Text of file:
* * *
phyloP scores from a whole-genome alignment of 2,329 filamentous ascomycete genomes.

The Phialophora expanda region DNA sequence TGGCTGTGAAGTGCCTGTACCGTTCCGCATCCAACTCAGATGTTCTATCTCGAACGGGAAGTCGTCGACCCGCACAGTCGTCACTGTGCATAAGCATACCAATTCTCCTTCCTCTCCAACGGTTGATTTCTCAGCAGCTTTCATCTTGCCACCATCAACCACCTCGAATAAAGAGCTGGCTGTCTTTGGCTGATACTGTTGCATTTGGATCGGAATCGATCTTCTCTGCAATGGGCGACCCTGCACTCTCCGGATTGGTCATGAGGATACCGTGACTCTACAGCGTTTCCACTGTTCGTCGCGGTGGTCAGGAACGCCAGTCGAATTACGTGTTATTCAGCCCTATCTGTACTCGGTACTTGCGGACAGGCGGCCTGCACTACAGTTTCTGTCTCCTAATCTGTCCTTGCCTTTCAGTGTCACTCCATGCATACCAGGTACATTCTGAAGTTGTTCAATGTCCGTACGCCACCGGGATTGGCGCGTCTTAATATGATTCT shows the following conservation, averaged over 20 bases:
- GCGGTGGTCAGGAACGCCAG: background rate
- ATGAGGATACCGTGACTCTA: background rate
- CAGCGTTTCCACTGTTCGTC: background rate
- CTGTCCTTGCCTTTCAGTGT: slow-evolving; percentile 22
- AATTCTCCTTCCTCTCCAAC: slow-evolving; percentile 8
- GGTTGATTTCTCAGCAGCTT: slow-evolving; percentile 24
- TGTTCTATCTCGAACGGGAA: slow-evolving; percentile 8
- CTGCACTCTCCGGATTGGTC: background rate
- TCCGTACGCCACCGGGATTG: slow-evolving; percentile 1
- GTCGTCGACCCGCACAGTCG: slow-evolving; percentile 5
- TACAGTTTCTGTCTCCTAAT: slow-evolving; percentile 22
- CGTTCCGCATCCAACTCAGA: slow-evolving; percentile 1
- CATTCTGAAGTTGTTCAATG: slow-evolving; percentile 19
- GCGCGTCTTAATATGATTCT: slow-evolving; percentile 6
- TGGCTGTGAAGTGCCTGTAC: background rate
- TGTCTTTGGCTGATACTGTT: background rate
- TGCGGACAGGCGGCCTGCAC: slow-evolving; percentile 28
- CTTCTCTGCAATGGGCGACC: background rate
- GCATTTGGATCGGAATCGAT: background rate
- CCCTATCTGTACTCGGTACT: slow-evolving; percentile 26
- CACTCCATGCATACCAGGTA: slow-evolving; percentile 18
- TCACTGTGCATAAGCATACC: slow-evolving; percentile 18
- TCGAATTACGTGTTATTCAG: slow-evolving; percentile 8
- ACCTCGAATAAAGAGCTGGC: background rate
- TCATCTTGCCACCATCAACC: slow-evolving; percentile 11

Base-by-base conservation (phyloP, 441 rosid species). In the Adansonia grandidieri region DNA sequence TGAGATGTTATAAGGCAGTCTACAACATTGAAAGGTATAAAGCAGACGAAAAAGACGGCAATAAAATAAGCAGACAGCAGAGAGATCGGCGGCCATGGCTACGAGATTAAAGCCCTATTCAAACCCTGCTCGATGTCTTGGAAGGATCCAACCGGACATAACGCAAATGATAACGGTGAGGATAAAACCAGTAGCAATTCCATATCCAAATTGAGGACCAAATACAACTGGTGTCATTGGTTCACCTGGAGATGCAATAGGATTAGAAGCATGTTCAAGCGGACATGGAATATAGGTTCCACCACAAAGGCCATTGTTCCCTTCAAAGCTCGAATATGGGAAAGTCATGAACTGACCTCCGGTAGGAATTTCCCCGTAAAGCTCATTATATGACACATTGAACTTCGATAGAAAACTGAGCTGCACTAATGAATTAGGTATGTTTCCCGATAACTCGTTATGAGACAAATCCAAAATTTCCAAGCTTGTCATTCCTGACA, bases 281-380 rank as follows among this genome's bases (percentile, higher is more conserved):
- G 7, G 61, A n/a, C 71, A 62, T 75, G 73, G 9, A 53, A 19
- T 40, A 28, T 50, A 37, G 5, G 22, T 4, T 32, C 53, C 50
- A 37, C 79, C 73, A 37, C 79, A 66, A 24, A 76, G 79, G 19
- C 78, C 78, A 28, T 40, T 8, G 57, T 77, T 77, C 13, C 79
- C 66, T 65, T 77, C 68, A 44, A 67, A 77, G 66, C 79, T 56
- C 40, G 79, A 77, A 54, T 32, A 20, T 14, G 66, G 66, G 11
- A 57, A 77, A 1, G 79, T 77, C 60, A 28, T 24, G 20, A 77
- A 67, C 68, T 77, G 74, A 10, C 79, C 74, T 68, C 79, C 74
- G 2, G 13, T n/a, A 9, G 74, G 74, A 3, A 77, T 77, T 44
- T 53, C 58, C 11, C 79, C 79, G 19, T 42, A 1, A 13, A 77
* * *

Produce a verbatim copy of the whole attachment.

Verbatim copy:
phyloP scores from a whole-genome alignment of 2,329 filamentous ascomycete genomes.

The Phialophora expanda region DNA sequence TGGCTGTGAAGTGCCTGTACCGTTCCGCATCCAACTCAGATGTTCTATCTCGAACGGGAAGTCGTCGACCCGCACAGTCGTCACTGTGCATAAGCATACCAATTCTCCTTCCTCTCCAACGGTTGATTTCTCAGCAGCTTTCATCTTGCCACCATCAACCACCTCGAATAAAGAGCTGGCTGTCTTTGGCTGATACTGTTGCATTTGGATCGGAATCGATCTTCTCTGCAATGGGCGACCCTGCACTCTCCGGATTGGTCATGAGGATACCGTGACTCTACAGCGTTTCCACTGTTCGTCGCGGTGGTCAGGAACGCCAGTCGAATTACGTGTTATTCAGCCCTATCTGTACTCGGTACTTGCGGACAGGCGGCCTGCACTACAGTTTCTGTCTCCTAATCTGTCCTTGCCTTTCAGTGTCACTCCATGCATACCAGGTACATTCTGAAGTTGTTCAATGTCCGTACGCCACCGGGATTGGCGCGTCTTAATATGATTCT shows the following conservation, averaged over 20 bases:
- GCGGTGGTCAGGAACGCCAG: background rate
- ATGAGGATACCGTGACTCTA: background rate
- CAGCGTTTCCACTGTTCGTC: background rate
- CTGTCCTTGCCTTTCAGTGT: slow-evolving; percentile 22
- AATTCTCCTTCCTCTCCAAC: slow-evolving; percentile 8
- GGTTGATTTCTCAGCAGCTT: slow-evolving; percentile 24
- TGTTCTATCTCGAACGGGAA: slow-evolving; percentile 8
- CTGCACTCTCCGGATTGGTC: background rate
- TCCGTACGCCACCGGGATTG: slow-evolving; percentile 1
- GTCGTCGACCCGCACAGTCG: slow-evolving; percentile 5
- TACAGTTTCTGTCTCCTAAT: slow-evolving; percentile 22
- CGTTCCGCATCCAACTCAGA: slow-evolving; percentile 1
- CATTCTGAAGTTGTTCAATG: slow-evolving; percentile 19
- GCGCGTCTTAATATGATTCT: slow-evolving; percentile 6
- TGGCTGTGAAGTGCCTGTAC: background rate
- TGTCTTTGGCTGATACTGTT: background rate
- TGCGGACAGGCGGCCTGCAC: slow-evolving; percentile 28
- CTTCTCTGCAATGGGCGACC: background rate
- GCATTTGGATCGGAATCGAT: background rate
- CCCTATCTGTACTCGGTACT: slow-evolving; percentile 26
- CACTCCATGCATACCAGGTA: slow-evolving; percentile 18
- TCACTGTGCATAAGCATACC: slow-evolving; percentile 18
- TCGAATTACGTGTTATTCAG: slow-evolving; percentile 8
- ACCTCGAATAAAGAGCTGGC: background rate
- TCATCTTGCCACCATCAACC: slow-evolving; percentile 11

Base-by-base conservation (phyloP, 441 rosid species). In the Adansonia grandidieri region DNA sequence TGAGATGTTATAAGGCAGTCTACAACATTGAAAGGTATAAAGCAGACGAAAAAGACGGCAATAAAATAAGCAGACAGCAGAGAGATCGGCGGCCATGGCTACGAGATTAAAGCCCTATTCAAACCCTGCTCGATGTCTTGGAAGGATCCAACCGGACATAACGCAAATGATAACGGTGAGGATAAAACCAGTAGCAATTCCATATCCAAATTGAGGACCAAATACAACTGGTGTCATTGGTTCACCTGGAGATGCAATAGGATTAGAAGCATGTTCAAGCGGACATGGAATATAGGTTCCACCACAAAGGCCATTGTTCCCTTCAAAGCTCGAATATGGGAAAGTCATGAACTGACCTCCGGTAGGAATTTCCCCGTAAAGCTCATTATATGACACATTGAACTTCGATAGAAAACTGAGCTGCACTAATGAATTAGGTATGTTTCCCGATAACTCGTTATGAGACAAATCCAAAATTTCCAAGCTTGTCATTCCTGACA, bases 281-380 rank as follows among this genome's bases (percentile, higher is more conserved):
- G 7, G 61, A n/a, C 71, A 62, T 75, G 73, G 9, A 53, A 19
- T 40, A 28, T 50, A 37, G 5, G 22, T 4, T 32, C 53, C 50
- A 37, C 79, C 73, A 37, C 79, A 66, A 24, A 76, G 79, G 19
- C 78, C 78, A 28, T 40, T 8, G 57, T 77, T 77, C 13, C 79
- C 66, T 65, T 77, C 68, A 44, A 67, A 77, G 66, C 79, T 56
- C 40, G 79, A 77, A 54, T 32, A 20, T 14, G 66, G 66, G 11
- A 57, A 77, A 1, G 79, T 77, C 60, A 28, T 24, G 20, A 77
- A 67, C 68, T 77, G 74, A 10, C 79, C 74, T 68, C 79, C 74
- G 2, G 13, T n/a, A 9, G 74, G 74, A 3, A 77, T 77, T 44
- T 53, C 58, C 11, C 79, C 79, G 19, T 42, A 1, A 13, A 77